“Your disease is something you have, not who you are.” “Don’t let your disease define you.” These are common phrases those with chronic illness often hear.
When I think about it the flip side of these sayings, though, I realise that chronic illness is a major factor in defining who I am. I may drive a certain car because it is easier to get in and out of, I chose a job which suits my physical needs and I wear certain shoes because they do not have laces, which is easier for my arthritic knuckles. However these are all external influences in life.
What I want to talk about is who you are as a person – what you value and what you stand for. This is when your disease can benefit you greatly.
Growing up I was a quiet kid; I didn’t get into a lot of trouble and I just sort of cruised through life. At the age of 12 I was thrown into a world of adults – doctors, physicians, hospitals. It was then I really came out of my shell and started to decide on the type of person I wanted to be.
I learnt to speak when I was in pain; to tell the truth and be honest. I learnt to look around and take notice of others. The haematology ward at Starship Hospital is on the same level as oncology so suddenly I learnt immense empathy for others who were worse off than me. I learnt to be agile – I still had to attend school, socialise and try to live the normal life my parents strove to provide for me. Lastly I learnt how brave I am, by being at breaking point numerous times and learning to fight back.
Most importantly I learnt that this disease isn’t the end of the world.
I decided very early on that I would surround myself with people who would support me. Living with an invisible illness means you have to rely heavily on your communication skills and intuition.
I can tell pretty quickly how someone will react when I tell them I have rheumatoid arthritis and lupus.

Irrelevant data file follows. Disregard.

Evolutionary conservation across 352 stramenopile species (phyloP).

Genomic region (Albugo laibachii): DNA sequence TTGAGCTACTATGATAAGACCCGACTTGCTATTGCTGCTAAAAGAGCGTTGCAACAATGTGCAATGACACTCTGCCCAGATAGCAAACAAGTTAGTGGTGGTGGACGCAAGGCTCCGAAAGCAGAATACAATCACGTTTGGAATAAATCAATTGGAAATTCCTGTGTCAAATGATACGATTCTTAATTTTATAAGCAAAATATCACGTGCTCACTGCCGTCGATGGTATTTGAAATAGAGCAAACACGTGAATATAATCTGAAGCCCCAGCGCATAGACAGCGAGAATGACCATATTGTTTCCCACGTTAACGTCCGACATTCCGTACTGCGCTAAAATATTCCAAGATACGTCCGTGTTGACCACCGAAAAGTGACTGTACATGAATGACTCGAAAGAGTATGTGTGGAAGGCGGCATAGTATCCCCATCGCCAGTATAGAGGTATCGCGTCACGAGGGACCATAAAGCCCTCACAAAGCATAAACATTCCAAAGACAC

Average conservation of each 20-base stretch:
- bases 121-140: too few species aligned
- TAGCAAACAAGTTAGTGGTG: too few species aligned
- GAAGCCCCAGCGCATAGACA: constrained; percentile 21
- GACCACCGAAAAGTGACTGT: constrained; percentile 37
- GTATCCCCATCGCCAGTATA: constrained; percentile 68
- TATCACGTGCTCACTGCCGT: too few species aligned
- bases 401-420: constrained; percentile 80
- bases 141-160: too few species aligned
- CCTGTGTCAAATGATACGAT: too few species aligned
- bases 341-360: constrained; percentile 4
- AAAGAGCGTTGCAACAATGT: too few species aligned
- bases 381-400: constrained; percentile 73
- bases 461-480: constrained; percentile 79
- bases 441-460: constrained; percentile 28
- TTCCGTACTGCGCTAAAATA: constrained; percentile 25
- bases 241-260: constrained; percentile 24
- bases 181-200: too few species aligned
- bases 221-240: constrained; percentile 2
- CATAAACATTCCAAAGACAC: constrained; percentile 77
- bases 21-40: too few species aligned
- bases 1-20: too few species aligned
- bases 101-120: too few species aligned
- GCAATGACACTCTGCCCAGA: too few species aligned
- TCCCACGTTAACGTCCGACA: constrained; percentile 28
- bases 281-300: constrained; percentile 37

There are the people who tell me they know someone with arthritis (usually their Nana), others who quickly inform me Omega3 is the answer to all my woes, and lastly there are the people who feel immediate pity for me.
There is nothing wrong with any of these people; what I find most significant is how they react when I take the time to explain what rheumatoid arthritis really is.
Their openness to learn, appreciation for my honesty and acknowledgment of what I’ve told them is a great gauge for me to decide if these people are worth having in my life.
As a result I have created a great safety net of people in my life who love, understand and support me. I give them the same back – not always in the same way they give to me, such as helping me move house or coping with my numerous naps. Instead, I support them by being sympathetic ear to listen to their obstacles with a sense of humour and a kind heart.
Who am I now?
I value what my chronic illness has given me. The pain, fatigue and other conditions are not symptoms I wish upon anyone. But my outlook on the world, my resilience, my gusto and my empathy are traits which I have learnt through suffering and I wouldn’t change that for anything.
I don’t feel sorry for myself; I feel grateful for what I have achieved with what I have had to deal with. As Sam Berns says, “I try not to waste time feeling bad for myself, because when I do, there’s no room for happiness”.
Next time you’re feeling sorry for yourself, watch his video and aspire to be like this young man. At 17 he has learnt life lessons the rest of us could take a lifetime to learn.
So when someone says to me, “Don’t let your illness define you”, my response now is, “It does define me, but how it defines me is my choice and I choose a positive definition.”
Sam Bern’s philosophy for a happy life: https://ed.ted.com/on/Q0fBdrVh